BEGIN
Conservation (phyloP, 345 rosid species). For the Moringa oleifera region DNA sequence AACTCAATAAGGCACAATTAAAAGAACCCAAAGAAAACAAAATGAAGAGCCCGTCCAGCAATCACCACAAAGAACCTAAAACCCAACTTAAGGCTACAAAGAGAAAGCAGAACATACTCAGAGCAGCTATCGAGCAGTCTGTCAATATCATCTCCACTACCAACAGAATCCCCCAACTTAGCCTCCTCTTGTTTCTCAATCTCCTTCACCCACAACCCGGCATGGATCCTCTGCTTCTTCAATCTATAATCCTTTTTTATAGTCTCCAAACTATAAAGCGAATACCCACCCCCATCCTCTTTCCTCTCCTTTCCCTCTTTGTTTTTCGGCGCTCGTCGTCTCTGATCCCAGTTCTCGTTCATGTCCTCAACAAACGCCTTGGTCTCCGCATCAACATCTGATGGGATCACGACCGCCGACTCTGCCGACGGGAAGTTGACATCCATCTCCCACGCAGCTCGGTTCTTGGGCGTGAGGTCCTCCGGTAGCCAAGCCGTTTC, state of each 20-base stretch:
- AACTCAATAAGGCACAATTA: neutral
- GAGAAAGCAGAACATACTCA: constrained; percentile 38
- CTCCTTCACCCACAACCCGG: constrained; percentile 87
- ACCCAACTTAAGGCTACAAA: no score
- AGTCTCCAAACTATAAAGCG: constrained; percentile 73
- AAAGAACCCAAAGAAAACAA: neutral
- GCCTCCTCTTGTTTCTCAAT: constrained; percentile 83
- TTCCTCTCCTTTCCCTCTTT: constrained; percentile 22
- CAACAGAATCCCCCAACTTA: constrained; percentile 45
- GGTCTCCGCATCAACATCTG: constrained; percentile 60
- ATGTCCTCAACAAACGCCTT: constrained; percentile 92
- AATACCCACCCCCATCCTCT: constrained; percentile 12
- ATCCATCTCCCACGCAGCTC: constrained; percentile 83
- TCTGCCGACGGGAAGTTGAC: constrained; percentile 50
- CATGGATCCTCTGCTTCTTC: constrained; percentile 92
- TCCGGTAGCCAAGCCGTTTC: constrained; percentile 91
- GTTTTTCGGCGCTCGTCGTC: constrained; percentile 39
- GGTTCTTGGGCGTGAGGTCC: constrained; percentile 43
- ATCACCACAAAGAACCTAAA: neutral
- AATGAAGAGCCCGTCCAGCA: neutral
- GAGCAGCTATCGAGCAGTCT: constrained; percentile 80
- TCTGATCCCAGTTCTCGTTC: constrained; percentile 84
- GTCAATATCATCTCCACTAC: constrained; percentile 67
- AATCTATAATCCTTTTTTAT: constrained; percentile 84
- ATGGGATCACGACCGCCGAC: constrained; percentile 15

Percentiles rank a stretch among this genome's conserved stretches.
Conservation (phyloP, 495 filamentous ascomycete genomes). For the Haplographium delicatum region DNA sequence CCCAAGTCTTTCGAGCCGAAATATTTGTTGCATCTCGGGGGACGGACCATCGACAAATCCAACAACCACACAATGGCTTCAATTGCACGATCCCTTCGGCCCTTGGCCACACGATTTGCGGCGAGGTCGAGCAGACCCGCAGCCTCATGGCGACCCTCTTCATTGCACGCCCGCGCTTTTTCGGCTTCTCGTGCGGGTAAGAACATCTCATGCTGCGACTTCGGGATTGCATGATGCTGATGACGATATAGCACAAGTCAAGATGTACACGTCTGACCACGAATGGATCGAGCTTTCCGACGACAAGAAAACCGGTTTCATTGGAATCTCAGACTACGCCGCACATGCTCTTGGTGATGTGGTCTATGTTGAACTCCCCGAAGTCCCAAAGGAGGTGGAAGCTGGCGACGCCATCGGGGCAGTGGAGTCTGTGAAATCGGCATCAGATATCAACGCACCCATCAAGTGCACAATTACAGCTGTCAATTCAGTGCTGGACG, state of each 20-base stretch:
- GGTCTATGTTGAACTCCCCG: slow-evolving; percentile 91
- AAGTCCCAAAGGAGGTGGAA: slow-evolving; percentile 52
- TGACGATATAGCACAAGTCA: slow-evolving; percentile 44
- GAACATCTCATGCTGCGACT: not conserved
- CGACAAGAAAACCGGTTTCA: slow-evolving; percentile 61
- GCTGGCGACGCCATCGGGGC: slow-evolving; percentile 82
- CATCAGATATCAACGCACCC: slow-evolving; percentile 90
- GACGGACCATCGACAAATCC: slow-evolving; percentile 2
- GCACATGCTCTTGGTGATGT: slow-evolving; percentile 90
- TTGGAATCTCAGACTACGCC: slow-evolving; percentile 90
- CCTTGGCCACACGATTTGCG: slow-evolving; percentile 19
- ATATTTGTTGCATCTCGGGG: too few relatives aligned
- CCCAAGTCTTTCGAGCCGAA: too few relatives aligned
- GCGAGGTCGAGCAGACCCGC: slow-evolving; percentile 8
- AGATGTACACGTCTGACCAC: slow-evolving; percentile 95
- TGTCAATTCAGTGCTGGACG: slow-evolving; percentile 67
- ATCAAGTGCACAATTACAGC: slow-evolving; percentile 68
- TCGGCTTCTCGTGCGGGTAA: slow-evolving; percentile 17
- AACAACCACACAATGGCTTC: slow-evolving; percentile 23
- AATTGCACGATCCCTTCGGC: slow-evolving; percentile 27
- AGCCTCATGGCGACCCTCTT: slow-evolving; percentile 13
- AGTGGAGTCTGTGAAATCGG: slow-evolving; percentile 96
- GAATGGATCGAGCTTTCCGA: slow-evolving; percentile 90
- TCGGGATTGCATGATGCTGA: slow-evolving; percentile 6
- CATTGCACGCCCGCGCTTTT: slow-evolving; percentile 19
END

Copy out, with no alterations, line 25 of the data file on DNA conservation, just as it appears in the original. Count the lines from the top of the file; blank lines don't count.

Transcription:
- AATCTATAATCCTTTTTTAT: constrained; percentile 84